Darn. There’s a word for that.


March 19, 2023

I recently learned there was a word for the kind of leaves that ‘hung around’ after the others fell. “Marcescence” is the phenomenon, and trees such as oak, beech, and hornbeam are known to participate. These trees, with marcescent leaves, don’t drop them until spring, when a bud forces the separation at the abscission zone.

Frankly, I’m not sure how I feel about this new-found knowledge. Before this, I used to call them “ghost leaves” or liken them to the wings of moths. Much more creative, I think.

  • From Absent:

“Oh, look! We’re almost there.” She pointed ahead to a group of nearly imperceptible rooftops. RT strained to see the outline of buildings. They were as soft as the surrounding fog, though edged in a slight glow. As the two of them approached what appeared to be a small city, he noticed the streets were paved with crushed shells like those on the driveways on Cape Cod. Along each side of the road were trees of equal height, bark white as birches, with leaves that resembled the dusty wings of moths.

“I can’t help but notice there is very little color here,” RT remarked. “Do you not find it difficult to distinguish things?” he asked.

“On the contrary. We prefer a neutral palette. That way we can augment with whatever colors we want,” Astral explained.”

Likewise, I love going outside after it rains, when the air is filled with ozone, and everything feels fresh.  I always thought of this as a comingling of earth and sky, a lung-filling indulgence. I’m not sure “petrichor” has the same impact. In a short story I’m working on, I describe this kind event through emotions, with ‘petrichor’ inserted only as an afterthought.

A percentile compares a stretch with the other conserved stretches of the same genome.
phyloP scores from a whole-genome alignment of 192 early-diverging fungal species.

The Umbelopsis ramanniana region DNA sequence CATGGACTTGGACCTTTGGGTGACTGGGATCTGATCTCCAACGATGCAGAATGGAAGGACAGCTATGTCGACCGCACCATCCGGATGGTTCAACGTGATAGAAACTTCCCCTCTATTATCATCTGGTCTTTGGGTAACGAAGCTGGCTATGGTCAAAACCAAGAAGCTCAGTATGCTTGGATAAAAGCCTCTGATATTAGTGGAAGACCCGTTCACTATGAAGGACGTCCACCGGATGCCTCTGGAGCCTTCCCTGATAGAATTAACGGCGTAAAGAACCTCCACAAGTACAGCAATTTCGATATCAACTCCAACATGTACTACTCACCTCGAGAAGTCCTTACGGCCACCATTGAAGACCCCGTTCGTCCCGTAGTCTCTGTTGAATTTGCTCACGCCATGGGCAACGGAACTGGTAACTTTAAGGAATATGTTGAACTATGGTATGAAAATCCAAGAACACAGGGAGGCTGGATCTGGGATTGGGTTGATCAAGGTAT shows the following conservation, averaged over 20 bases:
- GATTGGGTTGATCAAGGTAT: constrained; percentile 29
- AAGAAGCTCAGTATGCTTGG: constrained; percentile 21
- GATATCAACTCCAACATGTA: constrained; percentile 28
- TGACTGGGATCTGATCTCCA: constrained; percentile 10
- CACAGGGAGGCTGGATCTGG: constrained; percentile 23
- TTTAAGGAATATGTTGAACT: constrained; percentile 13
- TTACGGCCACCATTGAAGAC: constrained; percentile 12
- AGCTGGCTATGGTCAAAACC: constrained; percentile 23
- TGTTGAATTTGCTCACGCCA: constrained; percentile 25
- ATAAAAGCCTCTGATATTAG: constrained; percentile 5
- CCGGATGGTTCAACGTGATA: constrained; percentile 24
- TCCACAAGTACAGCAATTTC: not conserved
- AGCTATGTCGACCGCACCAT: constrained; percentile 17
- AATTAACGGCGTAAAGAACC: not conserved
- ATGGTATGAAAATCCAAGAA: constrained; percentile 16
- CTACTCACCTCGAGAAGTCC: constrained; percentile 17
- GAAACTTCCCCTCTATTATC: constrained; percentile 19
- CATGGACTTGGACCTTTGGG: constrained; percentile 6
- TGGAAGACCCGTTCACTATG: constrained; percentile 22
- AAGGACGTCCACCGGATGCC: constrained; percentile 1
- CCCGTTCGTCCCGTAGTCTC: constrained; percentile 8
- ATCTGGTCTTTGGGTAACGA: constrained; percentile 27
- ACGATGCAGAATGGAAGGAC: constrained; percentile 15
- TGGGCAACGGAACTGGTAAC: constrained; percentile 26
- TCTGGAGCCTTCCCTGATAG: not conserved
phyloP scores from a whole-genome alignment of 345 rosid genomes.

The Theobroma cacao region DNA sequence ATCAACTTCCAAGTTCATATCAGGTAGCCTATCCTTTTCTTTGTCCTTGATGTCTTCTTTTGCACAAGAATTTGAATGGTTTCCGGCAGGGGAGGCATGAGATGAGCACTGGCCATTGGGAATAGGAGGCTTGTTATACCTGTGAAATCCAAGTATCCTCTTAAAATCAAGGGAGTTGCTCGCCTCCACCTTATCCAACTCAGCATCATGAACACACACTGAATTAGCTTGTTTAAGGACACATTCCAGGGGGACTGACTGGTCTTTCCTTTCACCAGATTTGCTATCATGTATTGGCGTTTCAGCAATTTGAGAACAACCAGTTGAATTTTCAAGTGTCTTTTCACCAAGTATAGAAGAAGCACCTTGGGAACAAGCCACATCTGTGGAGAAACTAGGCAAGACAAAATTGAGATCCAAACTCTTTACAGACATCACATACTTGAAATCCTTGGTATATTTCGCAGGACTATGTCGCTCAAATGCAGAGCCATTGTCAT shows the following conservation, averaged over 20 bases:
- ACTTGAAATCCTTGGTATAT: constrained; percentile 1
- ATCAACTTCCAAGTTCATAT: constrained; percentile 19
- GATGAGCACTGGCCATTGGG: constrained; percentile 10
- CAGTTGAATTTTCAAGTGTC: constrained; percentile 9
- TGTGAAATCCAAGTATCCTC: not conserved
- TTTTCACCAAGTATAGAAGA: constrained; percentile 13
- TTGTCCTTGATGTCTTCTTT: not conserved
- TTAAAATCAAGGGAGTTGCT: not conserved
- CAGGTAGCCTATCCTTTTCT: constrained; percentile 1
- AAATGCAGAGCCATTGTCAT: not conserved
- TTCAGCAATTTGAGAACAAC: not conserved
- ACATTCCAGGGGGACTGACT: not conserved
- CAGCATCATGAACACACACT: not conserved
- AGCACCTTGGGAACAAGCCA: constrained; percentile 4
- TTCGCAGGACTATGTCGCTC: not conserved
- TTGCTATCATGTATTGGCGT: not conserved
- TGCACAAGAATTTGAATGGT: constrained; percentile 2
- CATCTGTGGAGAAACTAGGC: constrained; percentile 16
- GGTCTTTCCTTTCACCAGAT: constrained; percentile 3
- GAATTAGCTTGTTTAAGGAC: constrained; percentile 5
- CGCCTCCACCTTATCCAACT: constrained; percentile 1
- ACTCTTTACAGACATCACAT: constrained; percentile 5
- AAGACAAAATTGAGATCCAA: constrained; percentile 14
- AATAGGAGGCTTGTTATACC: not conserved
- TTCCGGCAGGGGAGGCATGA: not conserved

• From Oliver and Odetta:

“Odetta let go of Oliver’s hands and reached hers into the air. She took a small, forked branch out of her apron pocket and swept the horizon. The clouds continued to billow, and soon there was a streak of lighting, followed by the growl of thunder. A second crack of lighting hit – a sizzle, it seemed – and then, a deafening boom.

The foursome stood there, dwarfed by the magnitude of a raging storm.

The first splats of water landed at their feet, exploding into puffs of dust. The next splats pelted the soil more aggressively. No one moved as the heavens opened. Sheets of water poured from the sky, drenching them, and obscuring their vision. Puddles formed on the parched ground. The smell of ozone and earth – petrichor – filled their nostrils and their lungs. They laughed until they cried, giddy with joy and hope. They forgot their differences and danced in the rain.”

Add to this list, the word “Brocken Spectre” because it is such a strange phenomenon. In this situation, an image is reflected from a bank of clouds. While I’m not currently using the phrase in what I’m writing, I’d much rather be enticed by an enormous shadow rising on the hillside, the sight of an airplane diffused by an aura, an elongated version of the observer, standing splay-legged on the horizon. Mystical. Magical. Elusive.

Ditto for “Pareilodia,” which prior to being assigned a scientific term, was to me, the wonder of seeing animals in the clouds… the dragon that morphs into a dancer, the turtle that turns into a bird. In this instance, I’m not sure terminology adds to the experience but rather, detracts from it.

Not to disparage science. I love science. But often, the words we invent allow us to imagine and interpret more freely. We opt for the less obvious, call on the senses, develop a unique perspective. Without the ‘correct term,’ we have greater license to be creative. Thus, the wonder of writing — and reading.



Summoning the Genie

I hadn’t thought about the literary significance of polishing an artifact. We usually leave patina intact. But as I decided to clean our brass doggie doorstop, which doubles as a nutcracker, I was filled with memories and unanswered questions. With each layer of tarnish that I wiped away, I seemed to recede deeper into my past, remembering this doorstop in my family home, holding open a porch door in summer. I was told it had belonged to my mother’s father, who died when she was young.

Not having met the man, I began to wonder about him and why he would own an item such as this. It seemed somewhat frivolous for a father of five, but perhaps it was a symbol of manliness or economic success. Maybe it was a gift or traded in barter. No one ever said. And in thinking about the acquisition, I realized, I had no idea what this man did to earn a living.